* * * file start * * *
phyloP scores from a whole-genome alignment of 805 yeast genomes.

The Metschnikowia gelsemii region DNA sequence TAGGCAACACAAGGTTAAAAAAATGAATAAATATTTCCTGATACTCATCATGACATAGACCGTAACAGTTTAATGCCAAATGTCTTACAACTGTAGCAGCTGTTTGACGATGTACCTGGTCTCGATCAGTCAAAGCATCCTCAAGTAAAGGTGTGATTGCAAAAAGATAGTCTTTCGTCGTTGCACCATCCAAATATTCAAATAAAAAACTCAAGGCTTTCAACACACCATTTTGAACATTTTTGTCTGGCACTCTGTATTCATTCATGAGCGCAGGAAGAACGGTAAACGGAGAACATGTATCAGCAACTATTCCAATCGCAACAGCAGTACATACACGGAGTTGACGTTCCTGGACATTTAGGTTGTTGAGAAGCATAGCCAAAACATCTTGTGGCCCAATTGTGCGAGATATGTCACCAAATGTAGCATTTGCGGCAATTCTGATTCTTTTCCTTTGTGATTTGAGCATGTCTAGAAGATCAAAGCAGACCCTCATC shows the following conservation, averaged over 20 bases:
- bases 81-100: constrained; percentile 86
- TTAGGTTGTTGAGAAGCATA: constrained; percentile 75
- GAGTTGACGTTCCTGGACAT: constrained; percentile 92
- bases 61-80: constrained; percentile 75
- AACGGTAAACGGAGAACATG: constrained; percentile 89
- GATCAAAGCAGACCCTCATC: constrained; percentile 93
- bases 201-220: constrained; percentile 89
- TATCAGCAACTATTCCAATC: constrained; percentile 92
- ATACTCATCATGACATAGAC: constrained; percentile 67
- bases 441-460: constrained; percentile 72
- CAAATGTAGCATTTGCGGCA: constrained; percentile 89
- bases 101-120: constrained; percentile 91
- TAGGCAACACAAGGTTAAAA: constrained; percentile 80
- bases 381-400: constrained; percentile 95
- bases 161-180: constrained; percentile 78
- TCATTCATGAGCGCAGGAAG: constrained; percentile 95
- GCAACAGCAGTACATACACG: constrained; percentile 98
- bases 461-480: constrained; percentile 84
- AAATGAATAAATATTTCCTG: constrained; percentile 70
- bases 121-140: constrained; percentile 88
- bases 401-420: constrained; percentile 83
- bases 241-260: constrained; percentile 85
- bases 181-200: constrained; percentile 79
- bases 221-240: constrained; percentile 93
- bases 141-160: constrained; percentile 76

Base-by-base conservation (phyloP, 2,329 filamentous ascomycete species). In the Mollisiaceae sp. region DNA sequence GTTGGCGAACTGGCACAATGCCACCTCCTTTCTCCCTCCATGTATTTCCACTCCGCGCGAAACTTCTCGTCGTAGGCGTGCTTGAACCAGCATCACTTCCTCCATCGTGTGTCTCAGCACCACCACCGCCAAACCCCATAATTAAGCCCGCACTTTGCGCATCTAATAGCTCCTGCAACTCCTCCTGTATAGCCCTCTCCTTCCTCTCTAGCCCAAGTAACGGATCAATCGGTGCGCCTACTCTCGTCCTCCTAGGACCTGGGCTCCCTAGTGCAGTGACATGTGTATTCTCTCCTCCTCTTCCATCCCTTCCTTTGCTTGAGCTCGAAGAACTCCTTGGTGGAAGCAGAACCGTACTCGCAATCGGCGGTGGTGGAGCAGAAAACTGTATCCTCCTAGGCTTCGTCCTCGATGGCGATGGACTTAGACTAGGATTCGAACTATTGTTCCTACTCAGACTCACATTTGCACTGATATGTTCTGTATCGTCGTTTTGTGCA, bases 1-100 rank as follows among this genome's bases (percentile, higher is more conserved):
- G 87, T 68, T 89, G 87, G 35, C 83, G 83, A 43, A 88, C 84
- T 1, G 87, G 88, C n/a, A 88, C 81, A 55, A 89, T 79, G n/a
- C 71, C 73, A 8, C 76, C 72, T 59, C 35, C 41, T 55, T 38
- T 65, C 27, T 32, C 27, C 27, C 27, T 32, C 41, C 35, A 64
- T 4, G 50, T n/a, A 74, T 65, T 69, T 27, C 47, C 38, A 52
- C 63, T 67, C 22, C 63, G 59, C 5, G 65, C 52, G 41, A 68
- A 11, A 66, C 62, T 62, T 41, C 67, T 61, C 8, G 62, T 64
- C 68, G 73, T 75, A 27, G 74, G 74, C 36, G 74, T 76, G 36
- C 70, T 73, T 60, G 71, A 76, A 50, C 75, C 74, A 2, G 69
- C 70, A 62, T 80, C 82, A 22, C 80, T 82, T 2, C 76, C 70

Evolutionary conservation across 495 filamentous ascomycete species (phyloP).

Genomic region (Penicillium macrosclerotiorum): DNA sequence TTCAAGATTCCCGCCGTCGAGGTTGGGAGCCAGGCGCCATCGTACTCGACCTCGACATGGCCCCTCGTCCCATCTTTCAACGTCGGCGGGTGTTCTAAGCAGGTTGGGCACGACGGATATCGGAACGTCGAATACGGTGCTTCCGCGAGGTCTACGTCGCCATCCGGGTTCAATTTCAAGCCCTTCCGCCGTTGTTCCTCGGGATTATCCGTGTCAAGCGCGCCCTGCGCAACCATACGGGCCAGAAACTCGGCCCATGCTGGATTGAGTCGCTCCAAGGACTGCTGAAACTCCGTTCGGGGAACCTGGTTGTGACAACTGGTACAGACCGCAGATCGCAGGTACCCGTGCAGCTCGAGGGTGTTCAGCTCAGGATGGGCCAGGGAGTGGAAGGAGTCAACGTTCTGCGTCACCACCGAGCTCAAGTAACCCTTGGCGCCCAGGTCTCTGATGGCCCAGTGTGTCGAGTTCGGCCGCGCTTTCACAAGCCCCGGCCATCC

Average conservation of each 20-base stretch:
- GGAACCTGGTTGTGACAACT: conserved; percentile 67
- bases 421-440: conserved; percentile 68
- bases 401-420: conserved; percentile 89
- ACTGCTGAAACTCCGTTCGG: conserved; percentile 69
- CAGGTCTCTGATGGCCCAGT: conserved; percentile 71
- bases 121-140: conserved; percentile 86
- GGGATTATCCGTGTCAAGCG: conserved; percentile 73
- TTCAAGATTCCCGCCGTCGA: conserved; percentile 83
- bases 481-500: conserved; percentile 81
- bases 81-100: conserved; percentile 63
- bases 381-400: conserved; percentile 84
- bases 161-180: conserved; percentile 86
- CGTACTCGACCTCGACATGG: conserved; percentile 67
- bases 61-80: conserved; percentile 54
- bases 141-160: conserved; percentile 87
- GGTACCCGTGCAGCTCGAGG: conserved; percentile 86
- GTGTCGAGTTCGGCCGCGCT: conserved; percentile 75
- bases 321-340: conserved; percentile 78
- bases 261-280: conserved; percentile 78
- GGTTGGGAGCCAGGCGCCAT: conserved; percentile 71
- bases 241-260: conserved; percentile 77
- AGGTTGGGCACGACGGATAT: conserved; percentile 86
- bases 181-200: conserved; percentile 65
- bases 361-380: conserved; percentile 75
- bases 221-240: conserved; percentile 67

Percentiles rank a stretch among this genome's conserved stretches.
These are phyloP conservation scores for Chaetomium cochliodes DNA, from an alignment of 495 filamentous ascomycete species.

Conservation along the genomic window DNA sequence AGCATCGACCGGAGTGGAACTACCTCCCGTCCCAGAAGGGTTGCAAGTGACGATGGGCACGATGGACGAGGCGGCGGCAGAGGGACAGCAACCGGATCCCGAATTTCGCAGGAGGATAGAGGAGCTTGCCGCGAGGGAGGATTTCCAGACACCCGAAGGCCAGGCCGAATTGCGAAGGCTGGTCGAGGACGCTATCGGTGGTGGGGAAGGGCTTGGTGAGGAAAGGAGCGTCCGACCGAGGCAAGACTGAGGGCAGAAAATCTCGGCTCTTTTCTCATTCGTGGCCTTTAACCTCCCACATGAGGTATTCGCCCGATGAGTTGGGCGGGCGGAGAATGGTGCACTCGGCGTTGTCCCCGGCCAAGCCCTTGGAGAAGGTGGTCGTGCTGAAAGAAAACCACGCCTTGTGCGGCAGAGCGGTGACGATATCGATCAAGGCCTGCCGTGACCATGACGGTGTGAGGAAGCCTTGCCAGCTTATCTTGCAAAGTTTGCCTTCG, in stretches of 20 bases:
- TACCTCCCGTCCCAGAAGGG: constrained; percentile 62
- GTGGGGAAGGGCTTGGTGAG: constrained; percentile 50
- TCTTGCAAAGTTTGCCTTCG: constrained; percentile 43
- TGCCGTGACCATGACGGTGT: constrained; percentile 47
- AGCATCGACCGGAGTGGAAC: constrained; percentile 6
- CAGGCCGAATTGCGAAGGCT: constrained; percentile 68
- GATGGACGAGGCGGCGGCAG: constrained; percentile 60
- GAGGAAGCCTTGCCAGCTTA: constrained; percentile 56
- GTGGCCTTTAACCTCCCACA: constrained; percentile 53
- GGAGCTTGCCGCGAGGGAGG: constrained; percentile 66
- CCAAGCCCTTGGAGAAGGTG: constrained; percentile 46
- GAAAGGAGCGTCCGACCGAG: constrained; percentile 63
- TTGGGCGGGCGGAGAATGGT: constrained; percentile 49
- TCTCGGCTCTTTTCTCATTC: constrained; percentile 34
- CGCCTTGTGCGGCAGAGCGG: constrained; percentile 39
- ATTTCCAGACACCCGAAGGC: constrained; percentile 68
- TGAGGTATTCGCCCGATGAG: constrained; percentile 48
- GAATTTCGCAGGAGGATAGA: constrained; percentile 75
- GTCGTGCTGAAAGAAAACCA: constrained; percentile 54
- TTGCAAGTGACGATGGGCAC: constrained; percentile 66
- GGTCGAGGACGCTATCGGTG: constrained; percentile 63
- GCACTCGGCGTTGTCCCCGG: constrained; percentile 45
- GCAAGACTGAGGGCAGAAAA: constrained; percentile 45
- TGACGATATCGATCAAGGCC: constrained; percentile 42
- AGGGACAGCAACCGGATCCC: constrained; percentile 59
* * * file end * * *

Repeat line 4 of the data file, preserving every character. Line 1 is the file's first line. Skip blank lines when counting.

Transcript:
- TTAGGTTGTTGAGAAGCATA: constrained; percentile 75